Rangers aiming to close out

April, 28, 2014
Apr 28
1:47
PM ET
NEW YORK – New York Rangers coach Alain Vigneault doesn’t feel the need to impart a sense of urgency to his team.

Heading into Game 6 with a 3-2 series lead and a chance to close out the club’s first-round series against the Philadelphia Flyers, the Rangers’ desperation shouldn’t be lacking.

“I got a feeling they know,” Vigneault said after practice Monday about the upcoming game’s implications. “It’s an opportunity for us to move on to the next round. There's not a player in that room that doesn’t want to do that.”

Even so, the Rangers recent inability to wrap things up quickly in the post-season does highlight some cause for concern. The Blueshirts have dropped 11 straight games with a lead in the series, an alarming statistic that underscores the team’s trouble with delivering the final dagger.

Knowing they still have a shot to win the series if it goes to Game 7, at Madison Square Garden no less, even if Philadelphia takes Game 6 doesn’t help matters. The Rangers will have to rely on veteran experience to avoid such a mental letdown.

“They’re going to be desperate and human nature is to say: ‘We’ve still got a chance if we lose. We still have another game’,” said alternate captain Brad Richards. “When that creeps into your mind, you don’t play as desperate as they will. They don’t have another chance. It’s really experience or going through it that you know how important it is to close this out.”

Though last spring the Rangers were unceremoniously bounced in the second round by the Boston Bruins, the Blueshirts went all the way to the Eastern Conference finals in 2012, with their sights set on much more. The New Jersey Devils ultimately ended their Stanley Cup aspirations, and it was hard not to wonder if two seven-game series in the first two rounds -– both of which should’ve been handled much more expeditiously -– played a factor.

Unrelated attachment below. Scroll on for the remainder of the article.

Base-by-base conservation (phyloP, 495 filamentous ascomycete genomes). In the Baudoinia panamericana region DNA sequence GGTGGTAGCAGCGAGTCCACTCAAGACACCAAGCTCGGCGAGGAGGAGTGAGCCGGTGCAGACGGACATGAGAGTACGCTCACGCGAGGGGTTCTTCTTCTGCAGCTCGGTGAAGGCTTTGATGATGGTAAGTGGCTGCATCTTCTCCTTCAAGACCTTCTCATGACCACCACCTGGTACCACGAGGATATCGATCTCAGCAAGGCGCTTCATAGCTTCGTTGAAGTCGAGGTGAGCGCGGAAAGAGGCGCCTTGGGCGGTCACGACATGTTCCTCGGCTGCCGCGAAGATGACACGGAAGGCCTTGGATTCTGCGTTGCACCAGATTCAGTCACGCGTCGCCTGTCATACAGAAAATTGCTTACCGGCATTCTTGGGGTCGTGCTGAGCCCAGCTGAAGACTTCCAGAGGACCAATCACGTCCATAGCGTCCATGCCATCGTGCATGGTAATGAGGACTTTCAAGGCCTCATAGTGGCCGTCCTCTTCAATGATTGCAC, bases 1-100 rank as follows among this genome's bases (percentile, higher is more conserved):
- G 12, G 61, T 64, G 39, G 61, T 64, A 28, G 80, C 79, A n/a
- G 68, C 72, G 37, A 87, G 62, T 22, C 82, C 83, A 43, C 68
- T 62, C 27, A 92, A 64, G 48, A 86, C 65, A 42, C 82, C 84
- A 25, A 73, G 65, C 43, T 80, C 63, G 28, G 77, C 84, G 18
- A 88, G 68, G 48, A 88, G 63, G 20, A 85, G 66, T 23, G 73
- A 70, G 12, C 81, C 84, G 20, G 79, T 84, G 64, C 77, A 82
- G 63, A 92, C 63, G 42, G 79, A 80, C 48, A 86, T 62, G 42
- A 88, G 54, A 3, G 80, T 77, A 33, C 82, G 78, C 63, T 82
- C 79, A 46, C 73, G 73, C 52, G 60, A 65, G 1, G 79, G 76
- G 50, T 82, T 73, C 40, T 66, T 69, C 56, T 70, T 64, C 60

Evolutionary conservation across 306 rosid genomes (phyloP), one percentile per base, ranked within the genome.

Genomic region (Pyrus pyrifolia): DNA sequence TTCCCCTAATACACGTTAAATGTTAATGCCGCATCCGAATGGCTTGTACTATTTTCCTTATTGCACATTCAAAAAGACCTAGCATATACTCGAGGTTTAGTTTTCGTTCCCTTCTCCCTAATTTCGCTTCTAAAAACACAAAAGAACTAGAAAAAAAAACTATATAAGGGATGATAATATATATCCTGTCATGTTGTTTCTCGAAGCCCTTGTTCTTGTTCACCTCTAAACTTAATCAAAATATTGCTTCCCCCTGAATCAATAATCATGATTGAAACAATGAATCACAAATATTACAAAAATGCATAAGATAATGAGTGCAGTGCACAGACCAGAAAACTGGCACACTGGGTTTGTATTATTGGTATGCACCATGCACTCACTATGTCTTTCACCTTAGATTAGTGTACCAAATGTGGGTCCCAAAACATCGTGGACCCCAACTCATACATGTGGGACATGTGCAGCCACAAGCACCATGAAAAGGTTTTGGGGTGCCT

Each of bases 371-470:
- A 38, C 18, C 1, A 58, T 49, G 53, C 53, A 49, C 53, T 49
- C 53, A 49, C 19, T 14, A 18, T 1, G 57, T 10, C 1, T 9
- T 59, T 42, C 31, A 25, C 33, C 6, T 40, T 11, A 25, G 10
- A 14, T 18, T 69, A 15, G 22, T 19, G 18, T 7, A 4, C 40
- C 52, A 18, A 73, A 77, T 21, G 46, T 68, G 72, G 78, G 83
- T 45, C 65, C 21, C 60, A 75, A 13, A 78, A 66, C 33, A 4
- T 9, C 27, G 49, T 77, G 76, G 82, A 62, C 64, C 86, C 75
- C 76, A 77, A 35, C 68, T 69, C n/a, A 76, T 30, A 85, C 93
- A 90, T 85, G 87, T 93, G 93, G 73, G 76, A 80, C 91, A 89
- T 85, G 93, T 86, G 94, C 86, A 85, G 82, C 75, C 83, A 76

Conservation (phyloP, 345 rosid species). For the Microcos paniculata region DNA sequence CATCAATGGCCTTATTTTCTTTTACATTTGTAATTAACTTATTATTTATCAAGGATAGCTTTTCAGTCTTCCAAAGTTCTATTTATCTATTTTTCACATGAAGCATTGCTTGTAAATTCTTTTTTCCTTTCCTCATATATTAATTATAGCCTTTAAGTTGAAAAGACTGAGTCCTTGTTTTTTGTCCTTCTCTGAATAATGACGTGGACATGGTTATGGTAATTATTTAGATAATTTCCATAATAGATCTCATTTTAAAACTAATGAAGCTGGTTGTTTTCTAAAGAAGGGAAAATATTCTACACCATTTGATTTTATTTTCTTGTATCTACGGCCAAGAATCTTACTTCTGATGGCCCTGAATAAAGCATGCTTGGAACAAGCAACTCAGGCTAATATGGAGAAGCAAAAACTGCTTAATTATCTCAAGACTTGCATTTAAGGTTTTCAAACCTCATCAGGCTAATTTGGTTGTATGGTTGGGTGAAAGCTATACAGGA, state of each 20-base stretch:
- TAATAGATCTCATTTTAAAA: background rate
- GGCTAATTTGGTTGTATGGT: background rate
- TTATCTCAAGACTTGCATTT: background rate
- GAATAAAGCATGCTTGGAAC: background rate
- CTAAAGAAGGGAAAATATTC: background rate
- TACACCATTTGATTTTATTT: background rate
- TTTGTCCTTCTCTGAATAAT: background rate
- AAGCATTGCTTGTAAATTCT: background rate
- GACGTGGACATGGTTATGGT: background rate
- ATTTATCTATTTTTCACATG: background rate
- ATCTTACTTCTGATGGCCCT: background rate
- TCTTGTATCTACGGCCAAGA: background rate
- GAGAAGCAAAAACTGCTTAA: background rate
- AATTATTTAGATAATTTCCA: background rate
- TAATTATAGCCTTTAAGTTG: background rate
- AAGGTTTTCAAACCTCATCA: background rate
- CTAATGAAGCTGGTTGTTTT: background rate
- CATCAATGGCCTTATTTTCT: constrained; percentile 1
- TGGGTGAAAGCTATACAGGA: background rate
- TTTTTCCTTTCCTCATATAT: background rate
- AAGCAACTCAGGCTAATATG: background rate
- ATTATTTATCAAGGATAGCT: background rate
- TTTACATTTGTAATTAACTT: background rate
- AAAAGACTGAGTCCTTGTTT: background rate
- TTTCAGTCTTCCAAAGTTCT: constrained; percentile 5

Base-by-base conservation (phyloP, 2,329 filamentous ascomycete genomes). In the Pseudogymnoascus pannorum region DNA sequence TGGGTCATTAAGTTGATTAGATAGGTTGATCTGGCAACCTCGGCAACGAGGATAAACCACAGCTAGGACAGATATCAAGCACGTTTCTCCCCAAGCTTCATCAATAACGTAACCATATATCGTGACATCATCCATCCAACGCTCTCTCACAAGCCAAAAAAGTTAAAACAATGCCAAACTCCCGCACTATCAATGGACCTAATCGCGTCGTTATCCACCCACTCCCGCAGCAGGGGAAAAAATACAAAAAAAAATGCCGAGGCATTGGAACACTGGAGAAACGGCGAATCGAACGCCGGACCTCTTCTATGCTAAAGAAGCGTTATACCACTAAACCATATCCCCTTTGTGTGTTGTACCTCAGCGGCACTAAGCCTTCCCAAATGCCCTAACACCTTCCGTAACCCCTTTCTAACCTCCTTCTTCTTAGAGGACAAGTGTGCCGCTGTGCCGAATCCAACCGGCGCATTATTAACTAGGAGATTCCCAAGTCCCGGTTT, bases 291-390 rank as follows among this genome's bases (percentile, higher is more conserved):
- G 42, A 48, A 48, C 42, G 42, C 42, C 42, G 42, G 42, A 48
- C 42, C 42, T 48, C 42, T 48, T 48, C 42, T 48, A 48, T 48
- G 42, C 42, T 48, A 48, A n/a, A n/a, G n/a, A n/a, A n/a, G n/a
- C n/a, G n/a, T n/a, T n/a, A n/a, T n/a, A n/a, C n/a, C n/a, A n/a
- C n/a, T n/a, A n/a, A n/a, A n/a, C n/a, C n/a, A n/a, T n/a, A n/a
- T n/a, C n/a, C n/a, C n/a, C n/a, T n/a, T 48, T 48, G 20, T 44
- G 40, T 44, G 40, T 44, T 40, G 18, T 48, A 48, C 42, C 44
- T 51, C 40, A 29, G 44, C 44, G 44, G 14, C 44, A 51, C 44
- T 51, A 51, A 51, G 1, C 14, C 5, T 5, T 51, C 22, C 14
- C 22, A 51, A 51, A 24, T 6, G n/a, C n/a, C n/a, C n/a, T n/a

“I think our preparation will be better than two years ago for the guys that have gone through it and know how hard it is to finish out the series,” said Richards, who won a Stanley Cup Championship in Tampa Bay in 2004. “It’s always the hardest game to win.”

The Rangers have been the better team this series, outplaying Philly for the most part and dominating the puck possession game. Their goaltending has an irrefutable edge and their defense appears superior as well, especially given the Flyers’ loss of veteran blue-liner Nicklas Grossmann.

But the Flyers have not rolled over. That has not been their way this season, as they battled to overcome an atrocious 0-7-0 start that got their head coach Peter Laviolette fired just three games into the year, and they turned their season around to secure a post-season spot.

Wells Fargo Center, with its raucous crowd and ear-splitting atmosphere, will be no easy venue to complete the task, either.

“It’s tough,” said winger Carl Hagelin. “It’s a do-or-die for them, but we should have that mind-set, too.” In recent years, the Rangers haven’t had that mind-set. It's been costly. Learning from past mistakes may be this team’s most valuable lesson moving forward if they can spare themselves a Game 7 on back-to-back nights.

The Rangers have, for the most part, played a smart, simple game, which has aided their winning efforts even when they have failed to blow the doors off with offensive firepower. Sticking to that game-plan, and executing it for another 60-minute effort on Tuesday night will be the key.

“Playoffs, it’s a mind game. It’s all about controlling the mind,” said goaltender Henrik Lundqvist. “In a game where you can close a team out, you don’t want to think too much.”
Katie Strang covers the NHL for ESPN.com. She is a graduate of Michigan State University and the Columbia University Graduate School of Journalism.
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